When I saw Priyanka Chopra in Baywatch, Anil Kapoor in Mission: Impossible and Irrfan Khan in The Amazing Spider-Man AND Jurassic World, I wondered: how did they get there? Granted, they had a wealth of experience, being amongst Bollywood’s most renowned actors, but to see there was a place for them in Hollywood sparked an intrigue that grew into an inspiration.
Being an actor in Hollywood has always been a vision for my future. Coming to America for college seemed like the first step to that dream, one that wasn’t as straightforward as I imagined. When I came to America for college, I had to make a few changes – how I spoke, the words I used, the pop culture references I made – that slowly and surely allowed me to “blend” in. This blending in was necessary to network with others, but also to play a lot of the roles I was eligible for – the Indian roles written here are rarely written for Indians raised in India. In addition, the “ethnically ambiguous” roles are almost always American characters as well and speaking with a strong Indian accent isn’t likely to get you in the room.
So, what can you do to get in the room? The rise of online job portals has been a global phenomenon, but in America it applies to portals for actors as well, the most commonly used being Backstage. You simply need a headshot, some information about yourself and a lot of patience. Eventually, smaller projects such as student films and web series will take your “unique” look as a reason to have you audition.
And this is the case with everyone: audition, audition, audition. Volume will help with success. These initial roles of “Ben”, “David” and the occasional “Samir” will allow you to have some very basic work under your belt – the first step of many. This work allows you to be eligible for roles that typically require more experience – be it a day player role on a TV show or a Buzzfeed video.
This is where your look and your background become especially important for two reasons. The first: “ethnicity”. Most casting directors are stricter on ethnicity for certain roles and already expect your American accent to be natural. For “ethnically ambiguous” roles, the audition pool is typically vast and for the “Indian/South Asian” roles you’re usually competing with the same 5 people you are now good friends with. While the stereotype of cab driver and terrorist roles does hold true (and is a huge benefit when applying for well-paying background acting work), there is additionally a greater focus on honest representation now more than ever: allowing for South Asian roles to break out of the expected.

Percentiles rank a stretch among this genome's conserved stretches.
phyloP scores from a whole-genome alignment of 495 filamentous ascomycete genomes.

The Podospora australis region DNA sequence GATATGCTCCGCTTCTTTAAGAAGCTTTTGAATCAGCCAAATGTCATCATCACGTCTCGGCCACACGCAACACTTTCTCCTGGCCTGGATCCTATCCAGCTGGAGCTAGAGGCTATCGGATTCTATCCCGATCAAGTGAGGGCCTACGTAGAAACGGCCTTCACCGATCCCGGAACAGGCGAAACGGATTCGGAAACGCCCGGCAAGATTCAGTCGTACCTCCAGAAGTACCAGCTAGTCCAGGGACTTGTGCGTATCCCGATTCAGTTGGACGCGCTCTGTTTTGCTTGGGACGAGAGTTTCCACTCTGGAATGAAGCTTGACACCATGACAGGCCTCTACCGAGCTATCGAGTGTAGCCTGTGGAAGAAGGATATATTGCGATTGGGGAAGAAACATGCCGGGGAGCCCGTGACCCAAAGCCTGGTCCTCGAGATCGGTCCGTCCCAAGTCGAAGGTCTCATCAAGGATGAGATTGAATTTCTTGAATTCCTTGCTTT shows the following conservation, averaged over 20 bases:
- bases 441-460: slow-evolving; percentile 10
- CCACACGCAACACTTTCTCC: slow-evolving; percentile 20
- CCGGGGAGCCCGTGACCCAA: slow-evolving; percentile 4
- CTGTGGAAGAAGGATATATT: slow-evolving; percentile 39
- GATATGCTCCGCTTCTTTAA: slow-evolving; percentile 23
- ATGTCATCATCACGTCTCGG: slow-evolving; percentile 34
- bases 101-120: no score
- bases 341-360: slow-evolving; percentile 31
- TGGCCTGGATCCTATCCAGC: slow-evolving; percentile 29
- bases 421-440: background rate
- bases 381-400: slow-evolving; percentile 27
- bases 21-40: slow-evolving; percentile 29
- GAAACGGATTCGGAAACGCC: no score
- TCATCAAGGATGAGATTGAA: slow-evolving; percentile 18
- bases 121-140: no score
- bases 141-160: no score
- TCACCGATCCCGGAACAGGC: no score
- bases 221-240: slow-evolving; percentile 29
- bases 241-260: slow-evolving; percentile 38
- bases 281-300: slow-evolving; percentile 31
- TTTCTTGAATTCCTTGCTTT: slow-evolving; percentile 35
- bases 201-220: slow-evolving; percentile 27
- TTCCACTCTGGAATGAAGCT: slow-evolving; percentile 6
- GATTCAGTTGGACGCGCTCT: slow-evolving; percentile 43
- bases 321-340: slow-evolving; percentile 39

The second, more pressing issue is your “Work Authorisation”. Trying to work without citizenship is what separates the Indians from the Indian-Americans. Several jobs and production companies are often restricted to those with green cards or citizenship, simply because of the paperwork-related nightmare it can be to do even a single day’s work. Work authorisation is tricky, should never be flouted and is certainly a setback, though not something that makes your work impossible to do.
Over time, these obstacles help shape your journey towards being an actor and, with enough credits, a reputable agent is usually along the way. Whether your hope is to inspire other Indians to act or simply live out a non-race-related acting dream, your background will follow you around the industry in mysterious ways. The only thing you can do is act like it doesn’t.
Disclaimer: This article has not been written by Film Companion’s editorial team.